Don’t all sins lead to death? In one sense, yes, of course, in light of God’s holiness and our guilt. But when John is talking to his children in 1 John 5 about sins leading to death and sins not leading to death, he has a specific sin in mind. This is made clear when he specifically says that we are not to pray for someone who commits that sin. He did not have to elaborate, as his audience knew what it was.

The writer to the Hebrews likewise warned against this ultimate sin, this sin which would require the very Messiah to die again for its forgiveness. It was apostasy—not the generic wandering off into the world for the love of its things, or simply become cold and dead spiritually. No, this was the act of offering sacrifice again in Judaism. This was how a person would ultimately deny Christ: by offering a goat or a dove or some other mere animal, one was saying, “All those things I confessed about Jesus being the final sacrifice, how the Father raised Him from the dead—it was all a lie, and this mere animal’s blood is more vicarious than that blood of Jesus of Nazareth.” It was truly the “sin unto death,” and it was so grave, so serious, that the Beloved Apostles says, “do not pray for such a person.”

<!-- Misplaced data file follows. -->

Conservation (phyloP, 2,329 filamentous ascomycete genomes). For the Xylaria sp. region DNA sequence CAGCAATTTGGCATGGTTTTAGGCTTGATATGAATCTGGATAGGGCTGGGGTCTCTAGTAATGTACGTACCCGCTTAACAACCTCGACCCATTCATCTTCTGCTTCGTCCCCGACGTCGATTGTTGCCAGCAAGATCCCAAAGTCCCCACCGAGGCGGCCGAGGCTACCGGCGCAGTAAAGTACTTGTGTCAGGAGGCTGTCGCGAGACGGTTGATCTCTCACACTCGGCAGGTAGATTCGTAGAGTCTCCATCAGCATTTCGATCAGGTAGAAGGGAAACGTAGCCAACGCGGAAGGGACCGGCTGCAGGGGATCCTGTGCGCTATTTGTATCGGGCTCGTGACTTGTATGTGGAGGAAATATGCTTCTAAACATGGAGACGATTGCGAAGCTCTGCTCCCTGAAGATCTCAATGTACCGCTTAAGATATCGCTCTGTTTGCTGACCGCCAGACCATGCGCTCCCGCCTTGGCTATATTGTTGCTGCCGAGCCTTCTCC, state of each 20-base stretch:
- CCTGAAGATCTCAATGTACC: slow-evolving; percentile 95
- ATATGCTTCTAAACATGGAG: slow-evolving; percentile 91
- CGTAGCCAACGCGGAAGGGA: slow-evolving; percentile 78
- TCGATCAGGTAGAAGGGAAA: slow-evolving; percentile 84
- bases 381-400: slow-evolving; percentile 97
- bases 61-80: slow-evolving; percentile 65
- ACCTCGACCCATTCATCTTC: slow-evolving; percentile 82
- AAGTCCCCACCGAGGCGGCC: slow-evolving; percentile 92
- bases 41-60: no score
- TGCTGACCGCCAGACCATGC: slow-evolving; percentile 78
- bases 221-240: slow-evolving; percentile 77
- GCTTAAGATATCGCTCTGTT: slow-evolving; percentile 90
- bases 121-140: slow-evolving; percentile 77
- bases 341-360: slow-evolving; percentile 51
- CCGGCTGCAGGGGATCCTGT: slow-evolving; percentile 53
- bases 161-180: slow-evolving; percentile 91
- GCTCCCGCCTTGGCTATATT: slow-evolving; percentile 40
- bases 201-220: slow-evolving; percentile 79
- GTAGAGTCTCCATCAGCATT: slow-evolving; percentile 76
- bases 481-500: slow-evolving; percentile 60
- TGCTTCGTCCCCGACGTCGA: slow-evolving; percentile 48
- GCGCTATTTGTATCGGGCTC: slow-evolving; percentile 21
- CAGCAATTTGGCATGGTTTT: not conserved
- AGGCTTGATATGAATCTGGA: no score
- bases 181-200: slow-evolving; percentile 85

But note that in the very same text where this dire sin is mentioned John likewise writes, “He who was born of God keeps him” (5:18). John recorded the words of Jesus in John 6, and 10, and 17. He knew that it is ultimately the Savior who saves, and He never loses one of His own.

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